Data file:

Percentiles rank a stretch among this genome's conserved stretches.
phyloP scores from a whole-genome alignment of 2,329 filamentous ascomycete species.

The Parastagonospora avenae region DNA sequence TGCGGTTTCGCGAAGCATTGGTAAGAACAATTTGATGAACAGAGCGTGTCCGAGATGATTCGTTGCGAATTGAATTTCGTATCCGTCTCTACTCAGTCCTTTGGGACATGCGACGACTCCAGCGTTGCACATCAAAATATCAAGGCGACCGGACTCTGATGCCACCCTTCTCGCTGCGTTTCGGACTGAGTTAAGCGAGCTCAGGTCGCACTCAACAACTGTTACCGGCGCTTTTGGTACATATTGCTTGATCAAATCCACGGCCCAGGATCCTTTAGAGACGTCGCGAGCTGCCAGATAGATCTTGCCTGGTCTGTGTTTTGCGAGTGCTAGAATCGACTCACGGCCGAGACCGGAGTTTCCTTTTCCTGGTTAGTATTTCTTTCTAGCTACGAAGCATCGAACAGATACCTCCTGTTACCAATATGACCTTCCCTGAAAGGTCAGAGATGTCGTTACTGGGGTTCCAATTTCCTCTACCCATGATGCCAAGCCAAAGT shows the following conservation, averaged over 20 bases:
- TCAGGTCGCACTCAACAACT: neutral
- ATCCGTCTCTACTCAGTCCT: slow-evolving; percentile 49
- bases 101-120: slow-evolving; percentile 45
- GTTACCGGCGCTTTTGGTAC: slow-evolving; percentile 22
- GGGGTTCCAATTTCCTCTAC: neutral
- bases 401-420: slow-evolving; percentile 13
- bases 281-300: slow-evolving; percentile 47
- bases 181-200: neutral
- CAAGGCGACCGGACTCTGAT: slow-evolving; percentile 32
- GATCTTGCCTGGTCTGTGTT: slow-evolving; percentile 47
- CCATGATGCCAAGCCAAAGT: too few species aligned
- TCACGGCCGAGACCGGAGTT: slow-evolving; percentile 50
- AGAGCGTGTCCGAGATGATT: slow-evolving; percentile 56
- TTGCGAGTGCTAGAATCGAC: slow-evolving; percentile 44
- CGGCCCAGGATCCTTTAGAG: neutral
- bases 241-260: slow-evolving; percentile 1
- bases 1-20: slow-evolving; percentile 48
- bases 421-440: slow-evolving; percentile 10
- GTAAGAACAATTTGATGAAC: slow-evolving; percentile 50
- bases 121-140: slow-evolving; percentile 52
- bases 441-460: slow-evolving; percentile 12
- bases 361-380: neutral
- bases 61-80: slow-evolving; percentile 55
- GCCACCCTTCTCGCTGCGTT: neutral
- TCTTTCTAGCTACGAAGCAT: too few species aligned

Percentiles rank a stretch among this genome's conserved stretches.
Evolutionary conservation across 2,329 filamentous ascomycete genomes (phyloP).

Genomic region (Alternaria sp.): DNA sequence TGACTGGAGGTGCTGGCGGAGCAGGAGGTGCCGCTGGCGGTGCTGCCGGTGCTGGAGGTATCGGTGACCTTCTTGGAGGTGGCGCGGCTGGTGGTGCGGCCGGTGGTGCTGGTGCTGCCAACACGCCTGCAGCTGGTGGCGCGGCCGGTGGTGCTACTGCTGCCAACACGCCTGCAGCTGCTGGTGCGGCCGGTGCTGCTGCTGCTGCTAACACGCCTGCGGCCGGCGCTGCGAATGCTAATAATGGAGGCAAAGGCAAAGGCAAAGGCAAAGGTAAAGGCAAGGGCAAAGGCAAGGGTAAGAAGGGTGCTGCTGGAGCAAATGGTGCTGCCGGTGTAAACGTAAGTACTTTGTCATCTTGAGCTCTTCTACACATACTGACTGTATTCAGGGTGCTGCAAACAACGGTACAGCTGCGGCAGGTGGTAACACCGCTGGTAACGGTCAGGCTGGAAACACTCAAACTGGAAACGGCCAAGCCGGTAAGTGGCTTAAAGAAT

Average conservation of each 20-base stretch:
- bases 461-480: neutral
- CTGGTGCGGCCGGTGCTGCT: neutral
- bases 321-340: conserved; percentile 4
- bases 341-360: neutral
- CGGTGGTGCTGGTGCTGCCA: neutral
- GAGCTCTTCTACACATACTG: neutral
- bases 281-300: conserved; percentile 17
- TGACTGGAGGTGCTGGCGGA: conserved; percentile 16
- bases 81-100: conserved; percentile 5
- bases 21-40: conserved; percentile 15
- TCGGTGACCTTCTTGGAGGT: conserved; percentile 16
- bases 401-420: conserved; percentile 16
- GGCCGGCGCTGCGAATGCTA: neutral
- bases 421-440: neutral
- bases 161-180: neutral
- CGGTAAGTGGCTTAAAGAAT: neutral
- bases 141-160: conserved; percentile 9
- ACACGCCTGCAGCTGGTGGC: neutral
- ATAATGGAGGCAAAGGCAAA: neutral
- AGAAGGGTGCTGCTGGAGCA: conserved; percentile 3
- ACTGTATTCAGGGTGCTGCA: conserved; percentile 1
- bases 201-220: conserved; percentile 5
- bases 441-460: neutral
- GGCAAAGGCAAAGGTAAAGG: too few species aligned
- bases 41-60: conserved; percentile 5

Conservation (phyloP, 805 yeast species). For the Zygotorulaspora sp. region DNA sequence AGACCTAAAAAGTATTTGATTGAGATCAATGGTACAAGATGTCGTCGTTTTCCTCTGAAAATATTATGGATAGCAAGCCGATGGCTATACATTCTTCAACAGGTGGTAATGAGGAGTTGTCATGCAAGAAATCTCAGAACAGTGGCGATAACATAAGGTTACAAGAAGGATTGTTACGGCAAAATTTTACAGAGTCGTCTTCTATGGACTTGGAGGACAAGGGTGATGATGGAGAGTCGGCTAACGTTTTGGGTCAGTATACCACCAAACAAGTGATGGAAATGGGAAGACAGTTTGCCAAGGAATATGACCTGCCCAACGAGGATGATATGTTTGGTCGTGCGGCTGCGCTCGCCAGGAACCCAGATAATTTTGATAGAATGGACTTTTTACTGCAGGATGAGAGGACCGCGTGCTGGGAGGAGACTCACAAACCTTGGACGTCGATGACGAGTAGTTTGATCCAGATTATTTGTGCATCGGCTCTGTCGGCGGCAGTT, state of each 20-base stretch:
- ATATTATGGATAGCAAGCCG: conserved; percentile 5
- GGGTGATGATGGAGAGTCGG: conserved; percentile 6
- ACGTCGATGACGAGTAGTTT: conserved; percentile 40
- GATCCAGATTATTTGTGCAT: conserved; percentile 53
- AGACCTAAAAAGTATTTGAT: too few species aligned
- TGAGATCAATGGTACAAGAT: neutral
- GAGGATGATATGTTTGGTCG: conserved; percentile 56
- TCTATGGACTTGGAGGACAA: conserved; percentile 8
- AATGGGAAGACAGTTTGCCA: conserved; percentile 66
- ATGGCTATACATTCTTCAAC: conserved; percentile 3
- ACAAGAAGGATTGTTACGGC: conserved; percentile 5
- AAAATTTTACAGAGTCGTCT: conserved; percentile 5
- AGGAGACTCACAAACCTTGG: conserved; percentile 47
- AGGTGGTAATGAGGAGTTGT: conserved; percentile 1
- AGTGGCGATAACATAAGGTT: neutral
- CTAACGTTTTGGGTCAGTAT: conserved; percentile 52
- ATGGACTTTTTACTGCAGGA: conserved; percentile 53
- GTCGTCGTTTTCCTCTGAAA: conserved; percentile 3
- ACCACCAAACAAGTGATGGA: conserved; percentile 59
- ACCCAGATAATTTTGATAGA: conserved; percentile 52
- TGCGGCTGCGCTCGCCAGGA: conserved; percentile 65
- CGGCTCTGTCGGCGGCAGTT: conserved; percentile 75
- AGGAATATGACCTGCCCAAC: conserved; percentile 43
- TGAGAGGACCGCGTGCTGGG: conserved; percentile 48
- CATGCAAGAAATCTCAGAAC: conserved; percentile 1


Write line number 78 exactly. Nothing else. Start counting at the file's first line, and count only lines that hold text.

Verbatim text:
- ACCCAGATAATTTTGATAGA: conserved; percentile 52